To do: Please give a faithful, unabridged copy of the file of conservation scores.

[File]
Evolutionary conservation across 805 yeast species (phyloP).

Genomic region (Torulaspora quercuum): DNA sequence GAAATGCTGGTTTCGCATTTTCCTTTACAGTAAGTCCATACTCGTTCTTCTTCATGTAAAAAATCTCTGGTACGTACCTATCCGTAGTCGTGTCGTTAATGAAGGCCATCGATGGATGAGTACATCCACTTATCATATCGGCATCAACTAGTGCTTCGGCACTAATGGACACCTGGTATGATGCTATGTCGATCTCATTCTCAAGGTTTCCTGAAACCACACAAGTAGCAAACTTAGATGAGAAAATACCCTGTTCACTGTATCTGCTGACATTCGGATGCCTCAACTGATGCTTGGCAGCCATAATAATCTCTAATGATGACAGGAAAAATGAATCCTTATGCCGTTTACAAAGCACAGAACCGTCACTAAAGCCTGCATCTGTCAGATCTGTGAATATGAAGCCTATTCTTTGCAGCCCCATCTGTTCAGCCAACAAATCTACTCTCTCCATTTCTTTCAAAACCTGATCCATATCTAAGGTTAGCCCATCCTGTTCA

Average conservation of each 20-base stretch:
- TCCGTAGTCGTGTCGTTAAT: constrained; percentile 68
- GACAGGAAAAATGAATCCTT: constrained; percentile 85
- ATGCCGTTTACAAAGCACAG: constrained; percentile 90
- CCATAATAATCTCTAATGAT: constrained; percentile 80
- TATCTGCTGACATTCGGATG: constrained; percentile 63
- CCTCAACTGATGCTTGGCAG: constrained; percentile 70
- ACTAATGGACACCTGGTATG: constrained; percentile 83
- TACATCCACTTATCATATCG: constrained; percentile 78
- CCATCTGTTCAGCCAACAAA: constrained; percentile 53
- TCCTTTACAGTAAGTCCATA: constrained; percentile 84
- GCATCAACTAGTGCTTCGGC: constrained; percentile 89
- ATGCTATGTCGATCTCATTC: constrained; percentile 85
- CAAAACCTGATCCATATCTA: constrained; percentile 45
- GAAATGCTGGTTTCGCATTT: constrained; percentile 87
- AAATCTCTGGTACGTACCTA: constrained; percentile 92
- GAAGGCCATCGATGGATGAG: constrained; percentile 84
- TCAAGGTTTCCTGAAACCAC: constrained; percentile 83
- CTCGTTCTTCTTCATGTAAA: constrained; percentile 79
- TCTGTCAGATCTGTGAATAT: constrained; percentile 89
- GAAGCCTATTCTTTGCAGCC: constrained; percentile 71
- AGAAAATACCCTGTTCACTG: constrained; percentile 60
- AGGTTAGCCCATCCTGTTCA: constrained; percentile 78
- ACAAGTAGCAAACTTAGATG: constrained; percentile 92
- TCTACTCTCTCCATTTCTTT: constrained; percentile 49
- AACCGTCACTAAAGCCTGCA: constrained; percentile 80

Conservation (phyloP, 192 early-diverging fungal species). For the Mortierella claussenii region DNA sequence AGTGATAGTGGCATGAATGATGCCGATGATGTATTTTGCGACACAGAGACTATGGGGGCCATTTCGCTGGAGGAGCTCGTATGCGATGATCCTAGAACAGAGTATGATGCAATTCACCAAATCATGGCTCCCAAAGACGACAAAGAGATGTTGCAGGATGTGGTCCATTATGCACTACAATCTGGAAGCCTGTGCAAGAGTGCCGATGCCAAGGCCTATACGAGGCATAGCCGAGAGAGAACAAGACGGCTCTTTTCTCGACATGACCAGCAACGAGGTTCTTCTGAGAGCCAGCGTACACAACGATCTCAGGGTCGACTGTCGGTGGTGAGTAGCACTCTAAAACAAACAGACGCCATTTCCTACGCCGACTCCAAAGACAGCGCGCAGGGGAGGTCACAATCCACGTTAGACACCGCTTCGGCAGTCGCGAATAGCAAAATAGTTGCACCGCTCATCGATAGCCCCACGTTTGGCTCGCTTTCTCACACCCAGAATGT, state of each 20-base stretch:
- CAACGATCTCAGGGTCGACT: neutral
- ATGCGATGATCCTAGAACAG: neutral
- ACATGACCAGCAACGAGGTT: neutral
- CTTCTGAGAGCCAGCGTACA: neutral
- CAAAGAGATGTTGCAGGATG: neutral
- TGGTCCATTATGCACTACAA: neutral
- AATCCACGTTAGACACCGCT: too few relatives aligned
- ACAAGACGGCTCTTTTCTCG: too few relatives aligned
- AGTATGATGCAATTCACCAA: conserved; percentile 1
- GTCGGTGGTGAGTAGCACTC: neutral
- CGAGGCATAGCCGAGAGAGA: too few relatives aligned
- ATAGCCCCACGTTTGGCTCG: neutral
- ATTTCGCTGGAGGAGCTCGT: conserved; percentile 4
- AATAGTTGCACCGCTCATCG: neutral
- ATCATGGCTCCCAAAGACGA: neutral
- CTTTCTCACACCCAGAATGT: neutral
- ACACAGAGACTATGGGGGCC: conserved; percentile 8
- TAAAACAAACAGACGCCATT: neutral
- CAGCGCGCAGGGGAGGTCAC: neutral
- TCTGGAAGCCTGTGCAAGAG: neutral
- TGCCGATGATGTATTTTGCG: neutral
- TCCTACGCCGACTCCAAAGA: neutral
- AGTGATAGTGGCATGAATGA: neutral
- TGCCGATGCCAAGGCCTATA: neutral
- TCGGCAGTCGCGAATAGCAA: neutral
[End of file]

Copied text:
Evolutionary conservation across 805 yeast species (phyloP).

Genomic region (Torulaspora quercuum): DNA sequence GAAATGCTGGTTTCGCATTTTCCTTTACAGTAAGTCCATACTCGTTCTTCTTCATGTAAAAAATCTCTGGTACGTACCTATCCGTAGTCGTGTCGTTAATGAAGGCCATCGATGGATGAGTACATCCACTTATCATATCGGCATCAACTAGTGCTTCGGCACTAATGGACACCTGGTATGATGCTATGTCGATCTCATTCTCAAGGTTTCCTGAAACCACACAAGTAGCAAACTTAGATGAGAAAATACCCTGTTCACTGTATCTGCTGACATTCGGATGCCTCAACTGATGCTTGGCAGCCATAATAATCTCTAATGATGACAGGAAAAATGAATCCTTATGCCGTTTACAAAGCACAGAACCGTCACTAAAGCCTGCATCTGTCAGATCTGTGAATATGAAGCCTATTCTTTGCAGCCCCATCTGTTCAGCCAACAAATCTACTCTCTCCATTTCTTTCAAAACCTGATCCATATCTAAGGTTAGCCCATCCTGTTCA

Average conservation of each 20-base stretch:
- TCCGTAGTCGTGTCGTTAAT: constrained; percentile 68
- GACAGGAAAAATGAATCCTT: constrained; percentile 85
- ATGCCGTTTACAAAGCACAG: constrained; percentile 90
- CCATAATAATCTCTAATGAT: constrained; percentile 80
- TATCTGCTGACATTCGGATG: constrained; percentile 63
- CCTCAACTGATGCTTGGCAG: constrained; percentile 70
- ACTAATGGACACCTGGTATG: constrained; percentile 83
- TACATCCACTTATCATATCG: constrained; percentile 78
- CCATCTGTTCAGCCAACAAA: constrained; percentile 53
- TCCTTTACAGTAAGTCCATA: constrained; percentile 84
- GCATCAACTAGTGCTTCGGC: constrained; percentile 89
- ATGCTATGTCGATCTCATTC: constrained; percentile 85
- CAAAACCTGATCCATATCTA: constrained; percentile 45
- GAAATGCTGGTTTCGCATTT: constrained; percentile 87
- AAATCTCTGGTACGTACCTA: constrained; percentile 92
- GAAGGCCATCGATGGATGAG: constrained; percentile 84
- TCAAGGTTTCCTGAAACCAC: constrained; percentile 83
- CTCGTTCTTCTTCATGTAAA: constrained; percentile 79
- TCTGTCAGATCTGTGAATAT: constrained; percentile 89
- GAAGCCTATTCTTTGCAGCC: constrained; percentile 71
- AGAAAATACCCTGTTCACTG: constrained; percentile 60
- AGGTTAGCCCATCCTGTTCA: constrained; percentile 78
- ACAAGTAGCAAACTTAGATG: constrained; percentile 92
- TCTACTCTCTCCATTTCTTT: constrained; percentile 49
- AACCGTCACTAAAGCCTGCA: constrained; percentile 80

Conservation (phyloP, 192 early-diverging fungal species). For the Mortierella claussenii region DNA sequence AGTGATAGTGGCATGAATGATGCCGATGATGTATTTTGCGACACAGAGACTATGGGGGCCATTTCGCTGGAGGAGCTCGTATGCGATGATCCTAGAACAGAGTATGATGCAATTCACCAAATCATGGCTCCCAAAGACGACAAAGAGATGTTGCAGGATGTGGTCCATTATGCACTACAATCTGGAAGCCTGTGCAAGAGTGCCGATGCCAAGGCCTATACGAGGCATAGCCGAGAGAGAACAAGACGGCTCTTTTCTCGACATGACCAGCAACGAGGTTCTTCTGAGAGCCAGCGTACACAACGATCTCAGGGTCGACTGTCGGTGGTGAGTAGCACTCTAAAACAAACAGACGCCATTTCCTACGCCGACTCCAAAGACAGCGCGCAGGGGAGGTCACAATCCACGTTAGACACCGCTTCGGCAGTCGCGAATAGCAAAATAGTTGCACCGCTCATCGATAGCCCCACGTTTGGCTCGCTTTCTCACACCCAGAATGT, state of each 20-base stretch:
- CAACGATCTCAGGGTCGACT: neutral
- ATGCGATGATCCTAGAACAG: neutral
- ACATGACCAGCAACGAGGTT: neutral
- CTTCTGAGAGCCAGCGTACA: neutral
- CAAAGAGATGTTGCAGGATG: neutral
- TGGTCCATTATGCACTACAA: neutral
- AATCCACGTTAGACACCGCT: too few relatives aligned
- ACAAGACGGCTCTTTTCTCG: too few relatives aligned
- AGTATGATGCAATTCACCAA: conserved; percentile 1
- GTCGGTGGTGAGTAGCACTC: neutral
- CGAGGCATAGCCGAGAGAGA: too few relatives aligned
- ATAGCCCCACGTTTGGCTCG: neutral
- ATTTCGCTGGAGGAGCTCGT: conserved; percentile 4
- AATAGTTGCACCGCTCATCG: neutral
- ATCATGGCTCCCAAAGACGA: neutral
- CTTTCTCACACCCAGAATGT: neutral
- ACACAGAGACTATGGGGGCC: conserved; percentile 8
- TAAAACAAACAGACGCCATT: neutral
- CAGCGCGCAGGGGAGGTCAC: neutral
- TCTGGAAGCCTGTGCAAGAG: neutral
- TGCCGATGATGTATTTTGCG: neutral
- TCCTACGCCGACTCCAAAGA: neutral
- AGTGATAGTGGCATGAATGA: neutral
- TGCCGATGCCAAGGCCTATA: neutral
- TCGGCAGTCGCGAATAGCAA: neutral